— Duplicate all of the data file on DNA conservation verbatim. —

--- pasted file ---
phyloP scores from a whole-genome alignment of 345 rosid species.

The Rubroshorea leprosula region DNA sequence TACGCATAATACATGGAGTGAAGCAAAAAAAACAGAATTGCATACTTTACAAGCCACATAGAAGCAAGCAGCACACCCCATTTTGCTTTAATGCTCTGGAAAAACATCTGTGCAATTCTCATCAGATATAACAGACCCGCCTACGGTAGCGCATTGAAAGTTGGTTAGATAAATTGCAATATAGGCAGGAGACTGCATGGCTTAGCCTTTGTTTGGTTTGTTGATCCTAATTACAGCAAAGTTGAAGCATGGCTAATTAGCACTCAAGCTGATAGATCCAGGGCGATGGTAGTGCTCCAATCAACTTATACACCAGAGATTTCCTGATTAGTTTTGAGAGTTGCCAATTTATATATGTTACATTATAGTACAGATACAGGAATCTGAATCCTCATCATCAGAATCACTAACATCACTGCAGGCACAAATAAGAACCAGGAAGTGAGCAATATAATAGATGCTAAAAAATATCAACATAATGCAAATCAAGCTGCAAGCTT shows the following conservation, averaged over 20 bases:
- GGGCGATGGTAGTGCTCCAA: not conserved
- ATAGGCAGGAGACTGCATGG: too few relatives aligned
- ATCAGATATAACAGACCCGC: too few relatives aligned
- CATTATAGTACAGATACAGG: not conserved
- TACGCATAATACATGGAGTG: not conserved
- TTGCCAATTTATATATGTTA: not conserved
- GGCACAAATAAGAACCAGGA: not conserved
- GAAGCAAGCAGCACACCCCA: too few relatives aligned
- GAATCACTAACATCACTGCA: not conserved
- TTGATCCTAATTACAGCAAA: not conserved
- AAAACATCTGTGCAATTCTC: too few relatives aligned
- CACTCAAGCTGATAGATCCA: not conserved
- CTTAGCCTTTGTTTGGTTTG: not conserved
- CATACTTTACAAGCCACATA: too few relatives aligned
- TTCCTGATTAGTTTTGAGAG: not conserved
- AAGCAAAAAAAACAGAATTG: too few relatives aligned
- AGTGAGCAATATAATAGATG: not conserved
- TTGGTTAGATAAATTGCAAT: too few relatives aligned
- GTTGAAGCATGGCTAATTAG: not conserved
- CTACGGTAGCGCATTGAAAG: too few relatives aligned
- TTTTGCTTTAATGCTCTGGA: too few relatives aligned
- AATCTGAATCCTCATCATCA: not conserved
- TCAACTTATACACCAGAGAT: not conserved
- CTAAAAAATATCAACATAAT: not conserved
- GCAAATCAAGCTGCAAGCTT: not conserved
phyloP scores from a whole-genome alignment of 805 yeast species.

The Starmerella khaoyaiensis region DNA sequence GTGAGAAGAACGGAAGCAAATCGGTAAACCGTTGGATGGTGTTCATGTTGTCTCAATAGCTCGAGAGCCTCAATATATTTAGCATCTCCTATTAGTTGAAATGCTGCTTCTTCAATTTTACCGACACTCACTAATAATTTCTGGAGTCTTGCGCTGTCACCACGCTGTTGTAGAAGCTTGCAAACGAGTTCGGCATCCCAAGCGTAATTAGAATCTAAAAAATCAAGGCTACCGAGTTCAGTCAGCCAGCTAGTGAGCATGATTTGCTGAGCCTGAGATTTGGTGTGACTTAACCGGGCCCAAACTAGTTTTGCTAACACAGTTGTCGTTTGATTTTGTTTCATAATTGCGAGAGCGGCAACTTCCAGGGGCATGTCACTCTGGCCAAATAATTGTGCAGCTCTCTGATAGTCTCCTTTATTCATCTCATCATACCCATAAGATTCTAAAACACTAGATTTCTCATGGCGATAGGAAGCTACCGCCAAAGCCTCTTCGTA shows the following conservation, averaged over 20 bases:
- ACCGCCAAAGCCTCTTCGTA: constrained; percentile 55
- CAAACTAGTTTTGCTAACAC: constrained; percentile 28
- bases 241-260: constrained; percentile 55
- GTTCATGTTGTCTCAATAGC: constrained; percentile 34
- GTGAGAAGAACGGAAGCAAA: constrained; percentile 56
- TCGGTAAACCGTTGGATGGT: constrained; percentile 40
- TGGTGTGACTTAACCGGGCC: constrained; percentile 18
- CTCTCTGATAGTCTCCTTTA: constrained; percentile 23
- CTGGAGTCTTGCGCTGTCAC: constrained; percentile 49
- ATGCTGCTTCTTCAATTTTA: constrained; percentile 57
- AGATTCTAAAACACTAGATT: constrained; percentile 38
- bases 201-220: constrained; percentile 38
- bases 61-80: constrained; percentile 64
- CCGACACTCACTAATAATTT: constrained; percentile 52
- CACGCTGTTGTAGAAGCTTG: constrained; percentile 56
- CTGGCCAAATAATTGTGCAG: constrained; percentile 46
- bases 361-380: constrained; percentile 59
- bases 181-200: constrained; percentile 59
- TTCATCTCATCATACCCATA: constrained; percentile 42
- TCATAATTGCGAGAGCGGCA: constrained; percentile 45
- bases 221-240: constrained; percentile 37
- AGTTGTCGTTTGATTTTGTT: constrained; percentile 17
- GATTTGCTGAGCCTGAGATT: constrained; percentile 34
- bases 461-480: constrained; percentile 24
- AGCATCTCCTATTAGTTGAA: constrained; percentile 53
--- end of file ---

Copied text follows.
phyloP scores from a whole-genome alignment of 345 rosid species.

The Rubroshorea leprosula region DNA sequence TACGCATAATACATGGAGTGAAGCAAAAAAAACAGAATTGCATACTTTACAAGCCACATAGAAGCAAGCAGCACACCCCATTTTGCTTTAATGCTCTGGAAAAACATCTGTGCAATTCTCATCAGATATAACAGACCCGCCTACGGTAGCGCATTGAAAGTTGGTTAGATAAATTGCAATATAGGCAGGAGACTGCATGGCTTAGCCTTTGTTTGGTTTGTTGATCCTAATTACAGCAAAGTTGAAGCATGGCTAATTAGCACTCAAGCTGATAGATCCAGGGCGATGGTAGTGCTCCAATCAACTTATACACCAGAGATTTCCTGATTAGTTTTGAGAGTTGCCAATTTATATATGTTACATTATAGTACAGATACAGGAATCTGAATCCTCATCATCAGAATCACTAACATCACTGCAGGCACAAATAAGAACCAGGAAGTGAGCAATATAATAGATGCTAAAAAATATCAACATAATGCAAATCAAGCTGCAAGCTT shows the following conservation, averaged over 20 bases:
- GGGCGATGGTAGTGCTCCAA: not conserved
- ATAGGCAGGAGACTGCATGG: too few relatives aligned
- ATCAGATATAACAGACCCGC: too few relatives aligned
- CATTATAGTACAGATACAGG: not conserved
- TACGCATAATACATGGAGTG: not conserved
- TTGCCAATTTATATATGTTA: not conserved
- GGCACAAATAAGAACCAGGA: not conserved
- GAAGCAAGCAGCACACCCCA: too few relatives aligned
- GAATCACTAACATCACTGCA: not conserved
- TTGATCCTAATTACAGCAAA: not conserved
- AAAACATCTGTGCAATTCTC: too few relatives aligned
- CACTCAAGCTGATAGATCCA: not conserved
- CTTAGCCTTTGTTTGGTTTG: not conserved
- CATACTTTACAAGCCACATA: too few relatives aligned
- TTCCTGATTAGTTTTGAGAG: not conserved
- AAGCAAAAAAAACAGAATTG: too few relatives aligned
- AGTGAGCAATATAATAGATG: not conserved
- TTGGTTAGATAAATTGCAAT: too few relatives aligned
- GTTGAAGCATGGCTAATTAG: not conserved
- CTACGGTAGCGCATTGAAAG: too few relatives aligned
- TTTTGCTTTAATGCTCTGGA: too few relatives aligned
- AATCTGAATCCTCATCATCA: not conserved
- TCAACTTATACACCAGAGAT: not conserved
- CTAAAAAATATCAACATAAT: not conserved
- GCAAATCAAGCTGCAAGCTT: not conserved
phyloP scores from a whole-genome alignment of 805 yeast species.

The Starmerella khaoyaiensis region DNA sequence GTGAGAAGAACGGAAGCAAATCGGTAAACCGTTGGATGGTGTTCATGTTGTCTCAATAGCTCGAGAGCCTCAATATATTTAGCATCTCCTATTAGTTGAAATGCTGCTTCTTCAATTTTACCGACACTCACTAATAATTTCTGGAGTCTTGCGCTGTCACCACGCTGTTGTAGAAGCTTGCAAACGAGTTCGGCATCCCAAGCGTAATTAGAATCTAAAAAATCAAGGCTACCGAGTTCAGTCAGCCAGCTAGTGAGCATGATTTGCTGAGCCTGAGATTTGGTGTGACTTAACCGGGCCCAAACTAGTTTTGCTAACACAGTTGTCGTTTGATTTTGTTTCATAATTGCGAGAGCGGCAACTTCCAGGGGCATGTCACTCTGGCCAAATAATTGTGCAGCTCTCTGATAGTCTCCTTTATTCATCTCATCATACCCATAAGATTCTAAAACACTAGATTTCTCATGGCGATAGGAAGCTACCGCCAAAGCCTCTTCGTA shows the following conservation, averaged over 20 bases:
- ACCGCCAAAGCCTCTTCGTA: constrained; percentile 55
- CAAACTAGTTTTGCTAACAC: constrained; percentile 28
- bases 241-260: constrained; percentile 55
- GTTCATGTTGTCTCAATAGC: constrained; percentile 34
- GTGAGAAGAACGGAAGCAAA: constrained; percentile 56
- TCGGTAAACCGTTGGATGGT: constrained; percentile 40
- TGGTGTGACTTAACCGGGCC: constrained; percentile 18
- CTCTCTGATAGTCTCCTTTA: constrained; percentile 23
- CTGGAGTCTTGCGCTGTCAC: constrained; percentile 49
- ATGCTGCTTCTTCAATTTTA: constrained; percentile 57
- AGATTCTAAAACACTAGATT: constrained; percentile 38
- bases 201-220: constrained; percentile 38
- bases 61-80: constrained; percentile 64
- CCGACACTCACTAATAATTT: constrained; percentile 52
- CACGCTGTTGTAGAAGCTTG: constrained; percentile 56
- CTGGCCAAATAATTGTGCAG: constrained; percentile 46
- bases 361-380: constrained; percentile 59
- bases 181-200: constrained; percentile 59
- TTCATCTCATCATACCCATA: constrained; percentile 42
- TCATAATTGCGAGAGCGGCA: constrained; percentile 45
- bases 221-240: constrained; percentile 37
- AGTTGTCGTTTGATTTTGTT: constrained; percentile 17
- GATTTGCTGAGCCTGAGATT: constrained; percentile 34
- bases 461-480: constrained; percentile 24
- AGCATCTCCTATTAGTTGAA: constrained; percentile 53